The Local's best bets for the Berlinale

Kristen Allen
Kristen Allen - [email protected] • 9 Feb, 2011 Updated Wed 9 Feb 2011 08:51 CEST
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With almost 400 films and countless other events accompanying this year’s Berlinale, choosing what to see can be a daunting task. Fortunately, The Local has sifted out a sampling of the festival’s most interesting offerings.

Though lagging behind Cannes and Venice in terms of glamour, the Berlinale claims to be the world’s largest film festival open to the public. Anyone with the pluck to negotiate the overwhelming line-up can experience the best global cinema has to offer.

From the festival’s main categories, the winners are:


“A Girl Called Rosemarie”

In honour of the untimely death of great German producer Bernd Eichinger, the festival will screen his 1996 film, “Das Mädchen Rosemarie.” The charming film about a lovely but naive social climber stars Berlinale jury member Nina Hoss in her first title role.

“Late Bloomers”

Another jury member, the luminous Isabella Rossellini, stars in this romantic comedy with William Hurt, portraying a couple of a certain age. French director Julie Gavras explores what happens to a relationship after the children are gone and the problems of ageing set in.


All 16 films competing for the top Golden Bear prize for best film, and the Silver Bears for best acting, production and screenplay, are likely to be well worth seeing. Here are a few of our favourites.


In 1964 Germany’s one-millionth guest worker from Turkey arrived. This film follows the fictional life of guest worker one-million-and-one. Written and directed by two Turkish-German sisters who used their own childhood memories to shape the story, it explores the identity of Germany’s largest group of immigrants.

“Cave of Forgotten Dreams”

It’s running out of competition, but that’s no reason to overlook the European premiere of this 3D film by legendary German director Werner Herzog about the Chauvet Pont d’Arc cave in southern France, believed to hold the oldest cave paintings in the world. The cavern's delicate environment prevents public access, but there has long been a plan to allow a single filmmaker in to explore the mystery for a fee of just €1. Herzog was (and is) the man. He ate a shoe once. He can do whatever he wants.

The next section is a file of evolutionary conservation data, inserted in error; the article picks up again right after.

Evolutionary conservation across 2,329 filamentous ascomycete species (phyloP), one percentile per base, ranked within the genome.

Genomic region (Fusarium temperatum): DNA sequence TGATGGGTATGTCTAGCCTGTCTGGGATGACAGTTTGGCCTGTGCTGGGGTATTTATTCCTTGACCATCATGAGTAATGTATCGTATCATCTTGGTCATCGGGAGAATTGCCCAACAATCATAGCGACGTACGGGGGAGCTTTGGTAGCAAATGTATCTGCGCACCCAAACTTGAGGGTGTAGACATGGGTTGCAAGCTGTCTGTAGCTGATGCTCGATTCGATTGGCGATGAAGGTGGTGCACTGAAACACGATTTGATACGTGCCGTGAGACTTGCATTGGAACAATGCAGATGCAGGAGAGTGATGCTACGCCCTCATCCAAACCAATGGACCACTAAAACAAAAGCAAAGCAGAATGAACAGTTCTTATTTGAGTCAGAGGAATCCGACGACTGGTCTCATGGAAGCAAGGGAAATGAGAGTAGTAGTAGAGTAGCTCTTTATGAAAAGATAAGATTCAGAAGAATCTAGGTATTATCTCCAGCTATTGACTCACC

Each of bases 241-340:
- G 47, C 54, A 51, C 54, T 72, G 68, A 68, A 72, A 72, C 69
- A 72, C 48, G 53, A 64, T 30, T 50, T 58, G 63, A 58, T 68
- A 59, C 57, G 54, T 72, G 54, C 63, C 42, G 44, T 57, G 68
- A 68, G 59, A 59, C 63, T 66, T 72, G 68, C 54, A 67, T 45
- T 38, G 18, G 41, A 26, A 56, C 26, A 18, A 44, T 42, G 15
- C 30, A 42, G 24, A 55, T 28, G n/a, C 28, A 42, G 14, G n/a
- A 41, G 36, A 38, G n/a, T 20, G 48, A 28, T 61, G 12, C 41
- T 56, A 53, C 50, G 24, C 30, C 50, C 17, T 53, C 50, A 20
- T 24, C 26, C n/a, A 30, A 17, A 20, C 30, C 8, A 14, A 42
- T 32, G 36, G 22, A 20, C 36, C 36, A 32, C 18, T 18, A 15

Another 3D film by a top-notch German director, Wim Wenders’ “PINA” honours his late friend, famed German choreographer Pina Bausch. The medium is said to bring the viewer into the thick of her sensual ensemble and the surrounding city of Wuppertal. Running out of competition.


This section focuses on new and provocative independent films, and this year's themes centre on migration, corruption and intimate filming styles. It also offers viewers a chance to vote for their favourite film for the Panorama Audience Award (PPP). The “TEDDY” Queer Film Award is also issued for movies in the section, which explores LGBT issues.

“Rent Boys”

Following five male prostitutes in Berlin, this documentary tries to avoid the stereotypes connected to the profession. The subjects include young Roma with impoverished families, a civil war refugee from Bosnia and a young Romanian whose family relies on prostitution for their income.


This French film tells the story of 10-year-old Laure, a little girl who passes herself off as a boy after moving to a new neighbourhood. Naturally things get complicated.

“The Black Power Mixtape 1967-1975”

Swedish director Göran Hugo Olsson explores the legacy of the Black Power movement through previously unpublished documentary material from researchers in his country, where some people were particularly fascinated with the movement during the 1970s. Material includes interviews with civil rights activist Stokely Carmichael, Black Panther founders Bobby Seal and Huey P. Newton, and Black Power activists Angela Davis and Eldridge Cleaver.